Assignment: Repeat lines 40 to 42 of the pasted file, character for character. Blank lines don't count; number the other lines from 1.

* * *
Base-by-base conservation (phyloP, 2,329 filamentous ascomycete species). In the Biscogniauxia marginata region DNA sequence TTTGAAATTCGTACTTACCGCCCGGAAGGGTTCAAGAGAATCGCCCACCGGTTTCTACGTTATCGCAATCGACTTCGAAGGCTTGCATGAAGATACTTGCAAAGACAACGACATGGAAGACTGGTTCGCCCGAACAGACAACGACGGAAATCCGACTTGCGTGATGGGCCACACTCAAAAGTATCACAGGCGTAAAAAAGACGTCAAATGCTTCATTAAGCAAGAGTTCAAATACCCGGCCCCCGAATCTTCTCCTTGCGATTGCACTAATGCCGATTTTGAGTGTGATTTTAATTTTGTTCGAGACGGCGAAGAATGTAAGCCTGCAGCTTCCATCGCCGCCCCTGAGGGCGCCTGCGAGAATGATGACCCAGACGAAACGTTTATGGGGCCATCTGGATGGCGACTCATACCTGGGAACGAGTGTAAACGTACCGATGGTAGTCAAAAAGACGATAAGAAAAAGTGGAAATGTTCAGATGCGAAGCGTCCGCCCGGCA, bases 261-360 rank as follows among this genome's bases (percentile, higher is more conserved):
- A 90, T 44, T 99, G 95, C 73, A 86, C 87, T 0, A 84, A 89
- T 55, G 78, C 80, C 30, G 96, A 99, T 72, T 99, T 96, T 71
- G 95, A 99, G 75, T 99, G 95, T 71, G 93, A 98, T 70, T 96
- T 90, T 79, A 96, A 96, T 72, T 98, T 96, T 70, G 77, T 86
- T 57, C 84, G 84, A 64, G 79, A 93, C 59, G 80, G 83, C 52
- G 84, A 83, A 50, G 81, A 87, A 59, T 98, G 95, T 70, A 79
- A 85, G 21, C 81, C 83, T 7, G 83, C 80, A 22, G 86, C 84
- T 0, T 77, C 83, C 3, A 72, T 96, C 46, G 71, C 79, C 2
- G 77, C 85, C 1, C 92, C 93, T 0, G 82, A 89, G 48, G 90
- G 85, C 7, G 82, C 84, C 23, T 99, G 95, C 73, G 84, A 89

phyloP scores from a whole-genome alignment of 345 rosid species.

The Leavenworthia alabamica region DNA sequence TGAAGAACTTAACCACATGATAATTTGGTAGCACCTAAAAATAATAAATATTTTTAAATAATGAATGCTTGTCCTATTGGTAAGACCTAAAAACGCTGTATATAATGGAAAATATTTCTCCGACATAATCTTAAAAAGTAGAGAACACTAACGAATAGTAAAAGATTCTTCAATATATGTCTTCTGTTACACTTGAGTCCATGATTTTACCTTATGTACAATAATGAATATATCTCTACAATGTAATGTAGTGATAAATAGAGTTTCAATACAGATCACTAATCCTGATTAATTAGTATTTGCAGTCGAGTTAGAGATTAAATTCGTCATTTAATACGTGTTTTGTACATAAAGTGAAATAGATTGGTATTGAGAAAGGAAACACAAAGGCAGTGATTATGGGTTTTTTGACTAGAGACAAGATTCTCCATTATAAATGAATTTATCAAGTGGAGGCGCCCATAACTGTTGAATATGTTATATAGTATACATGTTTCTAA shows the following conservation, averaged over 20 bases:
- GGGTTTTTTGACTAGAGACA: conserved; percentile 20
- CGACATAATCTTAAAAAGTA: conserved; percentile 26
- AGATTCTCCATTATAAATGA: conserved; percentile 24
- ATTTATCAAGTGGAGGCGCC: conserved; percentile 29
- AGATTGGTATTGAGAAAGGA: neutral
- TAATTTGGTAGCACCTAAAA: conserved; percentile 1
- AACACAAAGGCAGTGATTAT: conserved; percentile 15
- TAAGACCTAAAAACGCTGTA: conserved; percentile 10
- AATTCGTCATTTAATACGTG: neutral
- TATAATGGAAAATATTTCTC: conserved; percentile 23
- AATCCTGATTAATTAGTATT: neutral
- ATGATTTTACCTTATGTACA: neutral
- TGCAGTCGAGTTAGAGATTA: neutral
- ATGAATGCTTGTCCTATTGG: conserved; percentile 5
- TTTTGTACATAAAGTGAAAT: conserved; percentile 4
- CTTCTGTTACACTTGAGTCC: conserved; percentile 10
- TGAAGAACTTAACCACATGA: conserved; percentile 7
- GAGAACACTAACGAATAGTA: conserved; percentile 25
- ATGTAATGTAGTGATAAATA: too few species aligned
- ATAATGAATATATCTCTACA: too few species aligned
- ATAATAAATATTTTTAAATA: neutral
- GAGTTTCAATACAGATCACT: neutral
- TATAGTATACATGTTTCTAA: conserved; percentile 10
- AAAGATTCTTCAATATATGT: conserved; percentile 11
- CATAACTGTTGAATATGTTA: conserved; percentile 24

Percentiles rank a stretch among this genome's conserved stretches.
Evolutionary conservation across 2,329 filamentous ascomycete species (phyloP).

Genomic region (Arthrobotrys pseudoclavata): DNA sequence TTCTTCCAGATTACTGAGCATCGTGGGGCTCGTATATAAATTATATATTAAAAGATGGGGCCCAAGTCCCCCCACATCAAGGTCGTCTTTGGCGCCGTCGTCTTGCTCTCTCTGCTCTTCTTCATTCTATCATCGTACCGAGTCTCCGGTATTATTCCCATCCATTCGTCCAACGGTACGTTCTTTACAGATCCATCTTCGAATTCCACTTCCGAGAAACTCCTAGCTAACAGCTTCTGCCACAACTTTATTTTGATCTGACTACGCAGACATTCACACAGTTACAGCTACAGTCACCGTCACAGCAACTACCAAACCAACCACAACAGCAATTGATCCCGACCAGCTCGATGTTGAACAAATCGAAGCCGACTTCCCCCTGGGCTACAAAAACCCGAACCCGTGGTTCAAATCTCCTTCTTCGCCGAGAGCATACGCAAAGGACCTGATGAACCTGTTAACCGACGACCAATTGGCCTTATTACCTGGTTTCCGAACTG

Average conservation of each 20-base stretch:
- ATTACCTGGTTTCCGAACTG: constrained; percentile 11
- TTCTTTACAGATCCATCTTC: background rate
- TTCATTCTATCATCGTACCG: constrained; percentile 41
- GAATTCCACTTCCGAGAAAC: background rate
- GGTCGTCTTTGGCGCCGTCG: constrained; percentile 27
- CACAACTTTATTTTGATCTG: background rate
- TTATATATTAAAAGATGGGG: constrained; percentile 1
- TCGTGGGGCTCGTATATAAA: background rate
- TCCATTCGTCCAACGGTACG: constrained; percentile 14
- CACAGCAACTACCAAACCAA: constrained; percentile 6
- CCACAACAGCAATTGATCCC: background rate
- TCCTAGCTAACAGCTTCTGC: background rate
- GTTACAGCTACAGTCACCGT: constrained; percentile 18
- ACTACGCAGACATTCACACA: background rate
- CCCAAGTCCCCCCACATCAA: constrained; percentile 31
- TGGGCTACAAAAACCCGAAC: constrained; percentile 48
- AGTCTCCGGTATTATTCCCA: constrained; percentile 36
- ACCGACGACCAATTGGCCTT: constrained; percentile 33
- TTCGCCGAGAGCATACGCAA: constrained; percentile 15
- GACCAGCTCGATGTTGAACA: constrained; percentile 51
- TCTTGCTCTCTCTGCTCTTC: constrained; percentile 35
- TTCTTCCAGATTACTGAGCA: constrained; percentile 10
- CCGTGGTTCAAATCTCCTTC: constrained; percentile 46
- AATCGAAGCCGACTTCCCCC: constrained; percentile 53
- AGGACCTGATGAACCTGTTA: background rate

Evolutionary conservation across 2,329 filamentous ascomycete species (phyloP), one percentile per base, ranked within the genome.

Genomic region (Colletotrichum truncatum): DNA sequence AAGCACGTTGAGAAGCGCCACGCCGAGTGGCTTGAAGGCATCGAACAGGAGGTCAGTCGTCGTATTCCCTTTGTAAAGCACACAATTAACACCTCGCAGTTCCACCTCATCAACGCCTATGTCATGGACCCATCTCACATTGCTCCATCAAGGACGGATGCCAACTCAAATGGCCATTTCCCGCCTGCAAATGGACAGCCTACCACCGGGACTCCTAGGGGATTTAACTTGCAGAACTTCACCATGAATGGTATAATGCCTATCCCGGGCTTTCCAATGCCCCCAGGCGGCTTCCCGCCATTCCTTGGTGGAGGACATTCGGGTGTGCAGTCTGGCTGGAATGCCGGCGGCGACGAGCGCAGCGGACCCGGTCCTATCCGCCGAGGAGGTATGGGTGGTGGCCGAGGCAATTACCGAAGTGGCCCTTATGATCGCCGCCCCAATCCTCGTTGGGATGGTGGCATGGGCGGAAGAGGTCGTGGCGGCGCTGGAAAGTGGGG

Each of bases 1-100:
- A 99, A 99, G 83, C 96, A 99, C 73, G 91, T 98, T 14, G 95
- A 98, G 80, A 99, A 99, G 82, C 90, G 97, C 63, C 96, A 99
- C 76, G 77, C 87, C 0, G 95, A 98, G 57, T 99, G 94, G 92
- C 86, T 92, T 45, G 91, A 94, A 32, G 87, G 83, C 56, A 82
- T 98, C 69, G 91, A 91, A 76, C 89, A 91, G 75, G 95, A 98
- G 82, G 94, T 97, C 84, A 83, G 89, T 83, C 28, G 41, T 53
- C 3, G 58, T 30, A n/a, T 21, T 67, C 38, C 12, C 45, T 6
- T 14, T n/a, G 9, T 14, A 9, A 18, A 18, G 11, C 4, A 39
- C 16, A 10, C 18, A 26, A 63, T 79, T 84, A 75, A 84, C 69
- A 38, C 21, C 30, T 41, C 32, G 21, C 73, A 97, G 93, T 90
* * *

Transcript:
Evolutionary conservation across 2,329 filamentous ascomycete species (phyloP).

Genomic region (Arthrobotrys pseudoclavata): DNA sequence TTCTTCCAGATTACTGAGCATCGTGGGGCTCGTATATAAATTATATATTAAAAGATGGGGCCCAAGTCCCCCCACATCAAGGTCGTCTTTGGCGCCGTCGTCTTGCTCTCTCTGCTCTTCTTCATTCTATCATCGTACCGAGTCTCCGGTATTATTCCCATCCATTCGTCCAACGGTACGTTCTTTACAGATCCATCTTCGAATTCCACTTCCGAGAAACTCCTAGCTAACAGCTTCTGCCACAACTTTATTTTGATCTGACTACGCAGACATTCACACAGTTACAGCTACAGTCACCGTCACAGCAACTACCAAACCAACCACAACAGCAATTGATCCCGACCAGCTCGATGTTGAACAAATCGAAGCCGACTTCCCCCTGGGCTACAAAAACCCGAACCCGTGGTTCAAATCTCCTTCTTCGCCGAGAGCATACGCAAAGGACCTGATGAACCTGTTAACCGACGACCAATTGGCCTTATTACCTGGTTTCCGAACTG

Average conservation of each 20-base stretch: